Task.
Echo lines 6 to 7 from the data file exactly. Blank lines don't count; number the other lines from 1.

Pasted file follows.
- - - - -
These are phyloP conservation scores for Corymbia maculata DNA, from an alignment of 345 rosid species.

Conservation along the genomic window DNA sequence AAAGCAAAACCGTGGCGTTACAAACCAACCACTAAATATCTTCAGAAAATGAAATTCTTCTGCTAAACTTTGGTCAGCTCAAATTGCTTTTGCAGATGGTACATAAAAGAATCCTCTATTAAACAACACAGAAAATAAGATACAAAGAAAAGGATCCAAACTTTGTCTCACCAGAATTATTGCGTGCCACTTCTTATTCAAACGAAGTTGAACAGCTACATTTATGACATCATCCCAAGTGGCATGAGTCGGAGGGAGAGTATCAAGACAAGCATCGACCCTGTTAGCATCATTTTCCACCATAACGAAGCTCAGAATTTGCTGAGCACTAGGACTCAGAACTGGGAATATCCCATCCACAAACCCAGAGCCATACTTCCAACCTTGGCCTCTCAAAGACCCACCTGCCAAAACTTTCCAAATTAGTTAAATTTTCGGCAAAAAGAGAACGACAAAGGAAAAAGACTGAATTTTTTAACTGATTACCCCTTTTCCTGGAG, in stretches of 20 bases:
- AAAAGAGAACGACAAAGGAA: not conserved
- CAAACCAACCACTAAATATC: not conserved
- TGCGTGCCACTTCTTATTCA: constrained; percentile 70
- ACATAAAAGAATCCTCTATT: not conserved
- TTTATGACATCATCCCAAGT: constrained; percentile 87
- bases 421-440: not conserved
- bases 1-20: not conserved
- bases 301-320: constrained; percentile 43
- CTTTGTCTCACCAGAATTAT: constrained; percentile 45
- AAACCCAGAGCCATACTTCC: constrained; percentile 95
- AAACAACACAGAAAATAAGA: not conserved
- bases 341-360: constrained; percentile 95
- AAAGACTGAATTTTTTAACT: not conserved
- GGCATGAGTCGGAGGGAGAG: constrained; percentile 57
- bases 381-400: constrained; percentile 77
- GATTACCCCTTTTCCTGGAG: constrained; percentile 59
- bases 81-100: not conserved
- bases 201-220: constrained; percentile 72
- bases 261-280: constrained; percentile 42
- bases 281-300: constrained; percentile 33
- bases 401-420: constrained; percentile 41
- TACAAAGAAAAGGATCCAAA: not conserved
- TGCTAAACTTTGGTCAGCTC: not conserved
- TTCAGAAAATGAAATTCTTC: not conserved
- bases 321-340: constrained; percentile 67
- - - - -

- ACATAAAAGAATCCTCTATT: not conserved
- TTTATGACATCATCCCAAGT: constrained; percentile 87